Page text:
Mischief  alongside King Edward...

This alone would have sufficed to raise the ire of the British at the Deception base but the behaviour of Tilman's crew then made a bad situation even worse. Captain David ‘Frosty’ Turnbull of the RRS Shackleton, which had arrived at Deception on the same day, had first allowed Mischief to secure alongside and invited the crew to take their meals in the Shackleton's mess before the atmosphere soured there also.

Both Walter and Turnbull became increasingly concerned that they might end up having to take responsibility for one or all of the rebellious crew and Tilman was obliged to decamp first to the Chilean base on the island and then to continue onward to South Georgia, where he hoped to find a ship that might agree to return the most troublesome of his party to the South American mainland.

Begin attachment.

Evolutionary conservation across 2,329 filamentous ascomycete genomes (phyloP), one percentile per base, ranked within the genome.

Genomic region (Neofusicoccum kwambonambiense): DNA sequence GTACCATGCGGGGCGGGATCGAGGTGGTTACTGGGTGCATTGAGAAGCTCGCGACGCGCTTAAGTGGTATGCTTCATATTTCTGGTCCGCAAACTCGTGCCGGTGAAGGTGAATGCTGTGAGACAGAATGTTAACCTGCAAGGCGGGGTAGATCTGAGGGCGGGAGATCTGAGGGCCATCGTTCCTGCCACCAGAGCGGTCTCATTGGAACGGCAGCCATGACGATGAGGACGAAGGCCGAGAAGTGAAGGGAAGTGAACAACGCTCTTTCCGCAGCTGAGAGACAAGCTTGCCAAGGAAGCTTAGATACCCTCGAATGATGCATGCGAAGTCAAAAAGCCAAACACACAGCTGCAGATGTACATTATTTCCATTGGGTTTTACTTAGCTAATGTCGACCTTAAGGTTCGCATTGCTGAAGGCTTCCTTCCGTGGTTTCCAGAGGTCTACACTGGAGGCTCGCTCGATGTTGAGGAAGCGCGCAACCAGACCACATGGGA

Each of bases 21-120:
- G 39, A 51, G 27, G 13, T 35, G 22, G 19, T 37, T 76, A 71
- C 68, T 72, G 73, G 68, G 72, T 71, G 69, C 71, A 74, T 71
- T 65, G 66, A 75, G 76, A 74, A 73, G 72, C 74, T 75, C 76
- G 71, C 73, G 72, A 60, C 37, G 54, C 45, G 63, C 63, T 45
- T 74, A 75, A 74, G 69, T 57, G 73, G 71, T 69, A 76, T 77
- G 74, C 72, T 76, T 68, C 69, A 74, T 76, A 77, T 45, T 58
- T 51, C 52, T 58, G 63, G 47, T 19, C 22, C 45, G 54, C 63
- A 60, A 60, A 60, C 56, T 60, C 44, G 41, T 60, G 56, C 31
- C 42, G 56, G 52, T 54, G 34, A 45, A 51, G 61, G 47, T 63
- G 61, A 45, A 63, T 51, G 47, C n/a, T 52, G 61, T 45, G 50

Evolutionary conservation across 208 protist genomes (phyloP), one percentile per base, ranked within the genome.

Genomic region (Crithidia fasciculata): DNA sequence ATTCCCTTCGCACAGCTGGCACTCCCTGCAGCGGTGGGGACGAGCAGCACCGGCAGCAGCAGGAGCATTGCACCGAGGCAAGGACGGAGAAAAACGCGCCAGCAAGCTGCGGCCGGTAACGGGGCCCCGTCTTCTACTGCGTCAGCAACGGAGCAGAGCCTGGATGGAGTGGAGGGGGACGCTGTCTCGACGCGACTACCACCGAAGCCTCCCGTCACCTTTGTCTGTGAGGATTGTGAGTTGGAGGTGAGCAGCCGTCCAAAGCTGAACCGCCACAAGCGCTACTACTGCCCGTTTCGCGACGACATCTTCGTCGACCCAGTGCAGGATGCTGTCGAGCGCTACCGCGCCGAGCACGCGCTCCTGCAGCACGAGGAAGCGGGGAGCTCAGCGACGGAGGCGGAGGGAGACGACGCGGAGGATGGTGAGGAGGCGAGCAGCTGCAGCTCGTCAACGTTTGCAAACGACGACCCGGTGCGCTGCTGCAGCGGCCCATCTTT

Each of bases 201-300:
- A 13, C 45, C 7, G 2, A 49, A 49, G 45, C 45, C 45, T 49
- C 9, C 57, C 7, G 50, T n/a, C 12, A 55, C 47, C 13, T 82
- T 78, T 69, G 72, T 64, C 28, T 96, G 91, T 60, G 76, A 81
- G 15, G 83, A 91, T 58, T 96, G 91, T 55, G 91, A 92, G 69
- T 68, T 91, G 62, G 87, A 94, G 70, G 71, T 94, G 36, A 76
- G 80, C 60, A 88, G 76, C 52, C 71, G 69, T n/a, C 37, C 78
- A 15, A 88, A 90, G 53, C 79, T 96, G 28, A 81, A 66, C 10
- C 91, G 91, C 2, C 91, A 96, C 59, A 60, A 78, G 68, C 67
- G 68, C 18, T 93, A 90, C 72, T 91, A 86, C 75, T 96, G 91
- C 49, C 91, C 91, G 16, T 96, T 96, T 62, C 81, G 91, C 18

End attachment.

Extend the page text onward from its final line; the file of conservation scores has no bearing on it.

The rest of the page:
The seagoing mountaineer - pictured...

Tilman’s request to purchase a small quantity of stores had first been refused by Walter, an attitude that he compared unfavourably to the treatment that he had received at other foreign bases.

“He [Walter] looked like the earnest young head of Dr Whacko’s Academy and I felt like a newly joined urchin, too dumbfounded to utter. I can only think that this far-flung Government official, monarch of all he survived – provided he ignored the two foreign bases – greatly resented private intruders upon his small domain.”

Arriving on 21 January1967 Mischief became the first private yacht to visit South Georgia and at King Edward Point: “had something like a welcome, the warmest and kindest that Mischief has anywhere enjoyed”. The crew were invited to stay in Shackleton House. This happy beginning lasted only until the ‘sordid and ridiculous’ drunken behaviour of Tilman’s crew began to recur, culminating in threats of violence with a knife. Tilman was forced to work quickly (and largely unassisted) to prepare his boat for an early departure for Montevideo on 28 January, the first leg of an anxious and very disappointed journey home.


En Avant